USA Today's Biskupic Sees SCOTUS of 'Ideological...Conservatives' and 'Pragmatic Liberals'

In a Monday article, USA Today's Joan Biskupic (her “Court Beat” blog) identified retiring Supreme Court Justice John Paul Stevens as “liberal,” but in an accompanying sidebar on “second court picks by recent presidents,” she saw Republicans naming “ideological” conservatives to advance their agendas while Democrat Bill Clinton picked “pragmatic liberals.” Yes, Ruth Bader Ginsburg is a “pragmatic liberal.”

Biskupic, a regular on PBS's Washington Week who left the Washington Post for USA Today ten years ago, contented “President Reagan and the first President Bush used their second Supreme Court nominations to make bold choices that strongly advanced their ideological interests” with Reagan picking “conservative jurist [Antonin] Scalia” while George H.W, Bush, after selecting “a moderate appeals court judge, David Souter,” settled on Clarence Thomas, “now one of the court's most conservative justices.”

In contrast, “when President Clinton got his second court vacancy, he opted for the pragmatic liberal Stephen Breyer rather than a real firebrand.” Repeating her point, with Clinton she saw more nuance than with the GOP Presidents: “His first pick was pragmatic liberal judge Ruth Bader Ginsburg, in 1993. His second pick Breyer, in 1994, was in the same mode.”

Recalling the second President Bush, she asserted “both [John] Roberts and [Sam] Alito advanced Bush's conservative agenda,” though she acceded “neither is a firebrand in the mold of Scalia.”

Thomas and Scalia are certainly conservative, but, adopting Buskupic's description of Thomas, isn't it more accurate to describe both Ginsburg and Breyer as “the court's most liberal justices”?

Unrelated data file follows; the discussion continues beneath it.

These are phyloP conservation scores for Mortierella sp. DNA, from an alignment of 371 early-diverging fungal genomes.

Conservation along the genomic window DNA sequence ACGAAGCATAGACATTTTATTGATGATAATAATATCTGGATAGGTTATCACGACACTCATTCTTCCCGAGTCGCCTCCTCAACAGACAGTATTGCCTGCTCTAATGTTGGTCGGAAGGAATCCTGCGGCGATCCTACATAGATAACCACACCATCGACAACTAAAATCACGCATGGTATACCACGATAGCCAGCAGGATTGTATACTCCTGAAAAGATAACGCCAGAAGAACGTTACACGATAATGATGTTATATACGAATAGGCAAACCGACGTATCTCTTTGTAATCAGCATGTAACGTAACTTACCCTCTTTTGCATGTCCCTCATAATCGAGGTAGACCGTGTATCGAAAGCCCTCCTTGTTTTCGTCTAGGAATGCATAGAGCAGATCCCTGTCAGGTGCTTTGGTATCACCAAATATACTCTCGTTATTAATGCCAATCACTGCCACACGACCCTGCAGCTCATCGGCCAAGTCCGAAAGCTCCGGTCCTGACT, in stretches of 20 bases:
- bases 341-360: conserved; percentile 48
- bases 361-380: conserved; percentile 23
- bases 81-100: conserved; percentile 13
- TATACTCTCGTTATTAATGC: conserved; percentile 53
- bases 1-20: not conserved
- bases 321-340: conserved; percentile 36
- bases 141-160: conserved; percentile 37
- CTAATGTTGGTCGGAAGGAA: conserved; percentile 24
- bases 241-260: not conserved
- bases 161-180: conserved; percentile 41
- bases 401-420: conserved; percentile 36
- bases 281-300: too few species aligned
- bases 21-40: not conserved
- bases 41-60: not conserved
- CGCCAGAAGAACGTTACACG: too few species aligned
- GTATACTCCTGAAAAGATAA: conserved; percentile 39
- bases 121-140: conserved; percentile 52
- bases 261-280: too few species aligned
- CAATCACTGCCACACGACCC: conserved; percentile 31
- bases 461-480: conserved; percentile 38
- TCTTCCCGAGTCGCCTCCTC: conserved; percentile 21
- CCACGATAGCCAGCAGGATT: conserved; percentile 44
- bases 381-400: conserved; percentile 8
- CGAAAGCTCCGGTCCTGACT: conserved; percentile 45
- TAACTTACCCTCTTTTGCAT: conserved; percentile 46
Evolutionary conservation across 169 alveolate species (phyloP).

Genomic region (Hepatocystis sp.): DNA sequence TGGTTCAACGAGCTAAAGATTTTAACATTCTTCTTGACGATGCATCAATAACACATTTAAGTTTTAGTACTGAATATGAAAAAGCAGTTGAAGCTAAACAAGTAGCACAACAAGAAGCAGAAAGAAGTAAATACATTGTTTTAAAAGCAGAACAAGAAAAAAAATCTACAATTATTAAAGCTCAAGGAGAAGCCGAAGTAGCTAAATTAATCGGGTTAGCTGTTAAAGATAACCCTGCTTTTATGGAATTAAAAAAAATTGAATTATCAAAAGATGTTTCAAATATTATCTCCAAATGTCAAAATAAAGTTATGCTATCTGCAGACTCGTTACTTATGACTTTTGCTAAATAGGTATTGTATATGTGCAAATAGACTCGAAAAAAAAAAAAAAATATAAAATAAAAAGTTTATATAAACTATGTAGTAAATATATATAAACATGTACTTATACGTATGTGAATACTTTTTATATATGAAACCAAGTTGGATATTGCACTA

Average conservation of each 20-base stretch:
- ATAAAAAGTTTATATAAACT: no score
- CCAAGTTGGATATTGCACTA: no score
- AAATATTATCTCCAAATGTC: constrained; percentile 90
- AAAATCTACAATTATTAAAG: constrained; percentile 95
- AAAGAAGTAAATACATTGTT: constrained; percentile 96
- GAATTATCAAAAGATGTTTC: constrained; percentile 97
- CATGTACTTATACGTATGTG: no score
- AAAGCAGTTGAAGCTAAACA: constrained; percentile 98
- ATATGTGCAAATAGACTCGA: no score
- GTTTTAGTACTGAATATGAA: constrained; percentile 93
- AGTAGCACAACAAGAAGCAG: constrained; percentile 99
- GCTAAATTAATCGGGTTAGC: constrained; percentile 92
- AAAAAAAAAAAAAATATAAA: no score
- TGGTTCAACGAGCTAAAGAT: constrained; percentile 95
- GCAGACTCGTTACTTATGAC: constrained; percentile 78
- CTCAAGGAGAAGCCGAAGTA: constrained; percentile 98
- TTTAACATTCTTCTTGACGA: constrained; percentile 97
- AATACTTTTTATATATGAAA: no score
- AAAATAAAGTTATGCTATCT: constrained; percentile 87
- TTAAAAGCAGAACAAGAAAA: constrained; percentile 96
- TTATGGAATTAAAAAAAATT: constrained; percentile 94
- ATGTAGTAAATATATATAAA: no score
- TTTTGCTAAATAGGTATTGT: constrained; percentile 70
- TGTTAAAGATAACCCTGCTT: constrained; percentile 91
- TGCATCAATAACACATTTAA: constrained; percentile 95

From the sidebar on page 5A of the Monday, April 12 USA Today (this text matches what appeared in the newspaper and is slightly different than the online version):
President Reagan and the first President Bush used their second Supreme Court nominations to make bold choices that strongly advanced their ideological interests. Reagan picked Antonin Scalia in 1986; Bush chose Clarence Thomas in 1991. When President Clinton got his second court vacancy, he opted for the pragmatic liberal Stephen Breyer rather than a real firebrand.

USA TODAY's Joan Biskupic looks at the recent history of second picks:

Reagan: For his first choice, in 1981, he fulfilled a campaign vow to select the first female justice and named Sandra Day O'Connor. In 1986, he opted for someone who embodied his agenda with conservative jurist Scalia.
                                
George H.W. Bush: His first choice, in 1990, was a moderate appeals court judge, David Souter. His second appointment, in 1991, went to appeals judge Thomas, now one of the court's most conservative justices.

Clinton: His first pick was pragmatic liberal judge Ruth Bader Ginsburg, in 1993. His second pick, Breyer, in 1994, was in the same mode.

George W. Bush: He first chose appeals judge John Roberts....and Bush selected appeals judge Samuel Alito. Both Roberts and Alito advanced Bush's conservative agenda, yet neither is a firebrand in the mold of Scalia.
Brent Baker
Brent Baker
Brent Baker is the Steven P.J. Wood Senior Fellow and VP for Research and Publications at the Media Research Center